* "Ex supremo apostolatus apice, ad quem, nullo meritorum nostrorum suffragio, sed divina sic disponente Bonitate, nuper evecti sumus, Romani Pontifices Prædecessores nostri universas Dominici ægri partes, quasi de montis vertice, nunquam destiterunt, ut quid Ecclesiarum omnium conditioni, decori, et firmamento labentibus annis magis conveniret, dignoscerent; ac proinde, quantum quidem Ipsis ab alto datum fuit, quemadmodum novas ubique gentium erigere episcopales sedes, ita eas quæ temporum iniuria perierant, ad novam vitam revocare solliciti in primis fuerant.”

+ “Permulti, sive ex clericis, sive ex laicis, generis nobilitate ac virtutem laude spectati viri.”

These acts of ecclesiastical authority were carried out, either—as in England—without any communication with the Government, or else—as in the Austro-Hungarian Empire, in Algeria, and in Portugal—with the knowledge of the Government, indeed, but not in any way by means of its sanction or authority. The redistribution of the archdiocese of Algiers was undertaken, he says, at the request of the then President of the French Republic, Marshal MacMahon ; the creation of the hierarchy of Bosnia and Herzegovina was of the Pope's own initiative, by the favour of the Emperor-nothing more ; the reduction of the Portuguese bishoprics was requested by the King of Portugal after discussion by a common council of bishops and Ministers, the Pope consenting not very willingly, but none the less it was carried out by his sole authority, and no one disputed his exclusive right of action in the matter. Finally, on the 25th of November 1881, the Republic of Uruguay asked for a diminution and alteration of the feasts of the Church, and the Pope accepted the petition and decreed the change.



In con

In former times civil governments contested the right of the Church to create Sees and institute feasts by its own sole authority; or, if they allowed the exercise of such powers, they put forward in every possible way their claim to be consulted and to have their wishes taken into account. The Pope therefore is now using, and using without opposition, a fuller authority than formerly ; and he is doing this not only in the relations of the Church with the State, but in the internal affairs of the Church itself. stituting the Scotch hierarchy, he commands the bishops (volumus ac jubemus) to keep the congregation De Propaganda Fide informed by constant reports of the state of their respective Sees and of the flocks committed to their care; and he abolishes all the ancient privileges and customs of that Church. The dissensions between the Bishops and the Religious Orders in England in 1881 are silenced, and the points in dispute decided, by his supreme authority, and for this he receives the humble thanks of Archbishop Manning. If the English bishops wish to found a Catholic institution, in which studious youth, after completing the college course, may carry on its further education, they ask and receive the Pope's approbation of the scheme. The bishops of the Chaldaic rite elect as Patriarch of Babylon—or rather they pray the Pope to elect for themPeter Elias Abolionan, Bishop of Jezireh, and the Pope gratifies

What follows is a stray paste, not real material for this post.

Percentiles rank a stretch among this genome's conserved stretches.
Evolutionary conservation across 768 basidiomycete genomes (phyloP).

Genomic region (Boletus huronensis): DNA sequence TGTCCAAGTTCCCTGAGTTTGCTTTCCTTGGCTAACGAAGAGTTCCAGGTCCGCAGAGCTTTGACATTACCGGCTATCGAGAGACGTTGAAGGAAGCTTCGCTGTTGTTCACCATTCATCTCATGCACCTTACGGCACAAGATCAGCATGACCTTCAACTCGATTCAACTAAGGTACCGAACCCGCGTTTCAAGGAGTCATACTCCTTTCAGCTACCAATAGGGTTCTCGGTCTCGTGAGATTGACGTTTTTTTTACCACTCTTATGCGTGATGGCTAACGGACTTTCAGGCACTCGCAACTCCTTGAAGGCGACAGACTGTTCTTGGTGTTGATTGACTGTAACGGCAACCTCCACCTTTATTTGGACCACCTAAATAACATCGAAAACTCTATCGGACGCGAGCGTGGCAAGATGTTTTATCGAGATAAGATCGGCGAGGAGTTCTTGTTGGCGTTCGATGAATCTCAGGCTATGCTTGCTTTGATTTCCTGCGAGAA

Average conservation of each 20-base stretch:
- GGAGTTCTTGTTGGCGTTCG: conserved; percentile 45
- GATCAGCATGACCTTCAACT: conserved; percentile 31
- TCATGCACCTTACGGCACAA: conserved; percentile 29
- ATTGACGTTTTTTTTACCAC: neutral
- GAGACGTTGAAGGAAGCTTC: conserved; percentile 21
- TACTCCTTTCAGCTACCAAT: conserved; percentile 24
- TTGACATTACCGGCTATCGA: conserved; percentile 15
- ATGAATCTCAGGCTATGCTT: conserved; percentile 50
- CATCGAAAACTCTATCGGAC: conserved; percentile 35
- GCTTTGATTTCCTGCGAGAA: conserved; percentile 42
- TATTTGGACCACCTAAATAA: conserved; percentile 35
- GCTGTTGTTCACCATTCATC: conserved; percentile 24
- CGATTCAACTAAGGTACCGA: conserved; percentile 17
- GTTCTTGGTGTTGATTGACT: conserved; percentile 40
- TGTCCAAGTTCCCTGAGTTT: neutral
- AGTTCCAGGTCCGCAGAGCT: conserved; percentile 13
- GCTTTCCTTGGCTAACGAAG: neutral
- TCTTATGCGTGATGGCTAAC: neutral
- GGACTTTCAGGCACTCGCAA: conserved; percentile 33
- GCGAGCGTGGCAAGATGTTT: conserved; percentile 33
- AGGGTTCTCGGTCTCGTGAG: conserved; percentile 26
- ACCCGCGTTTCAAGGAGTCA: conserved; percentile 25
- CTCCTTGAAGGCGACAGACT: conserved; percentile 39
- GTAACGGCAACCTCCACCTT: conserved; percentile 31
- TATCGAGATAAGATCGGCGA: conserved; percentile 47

them. The Archbishops of Nicosia and Adana and the Bishop of Erzeroum apply to him to obtain the restoration of their rights from the Ottoman Government, and—" from the justice of the Sultan,” as he says—he does obtain it.

He puts an end to the schism which had broken out among the Chaldean Catholics of Mesopotamia : with the aid of the English and French Ambassadors at the Porte he settles in favour of the Mansilian Catholics of the Syriac rite the controversy between them and the Jacobite heretics : he extinguishes the Armenian schism altogether, and those who had promoted it return to the obedience of the Church. The Apostolic Vicar among the Gallas tribes in Africa writes to him immediately after his elevation to the Holy See, and he writes back confirming his powers and fanning his zeal. The Christians of Shoa appeal to him, and he not only confirms them in the faith and charges them to conform their lives thereto, but writes to the king of that African region, exhorting him to embrace the Christian faith. Never, therefore, has the Pontifical authority in matters relating to the Church itself been greater or more active than it is to-day.


And ex

Nor does it confine itself to dealing with purely ecclesiastical affairs. On January 3, 1881, Leo XIII. writes to the Archbishop of Dublin about the discontents in Ireland. It has been the habit, he says, of the Roman Pontiffs, when Ireland became too passionate in the defence of her rights, to allay her ardour by admonition and exhortation—which perhaps is not altogether true. He reminds him that already, so far back as June 1, 1880, he had given strict injunctions to the Irish bishops generally; and that, later on, he had assured the Irish bishops who came to Rome to visit the tombs of the Apostles that he wished all possible good to their countrymen, but that it was not lawful to disturb the public peace. pressing as usual his high esteem for the English character, he adds, in his usual magnificent Latin :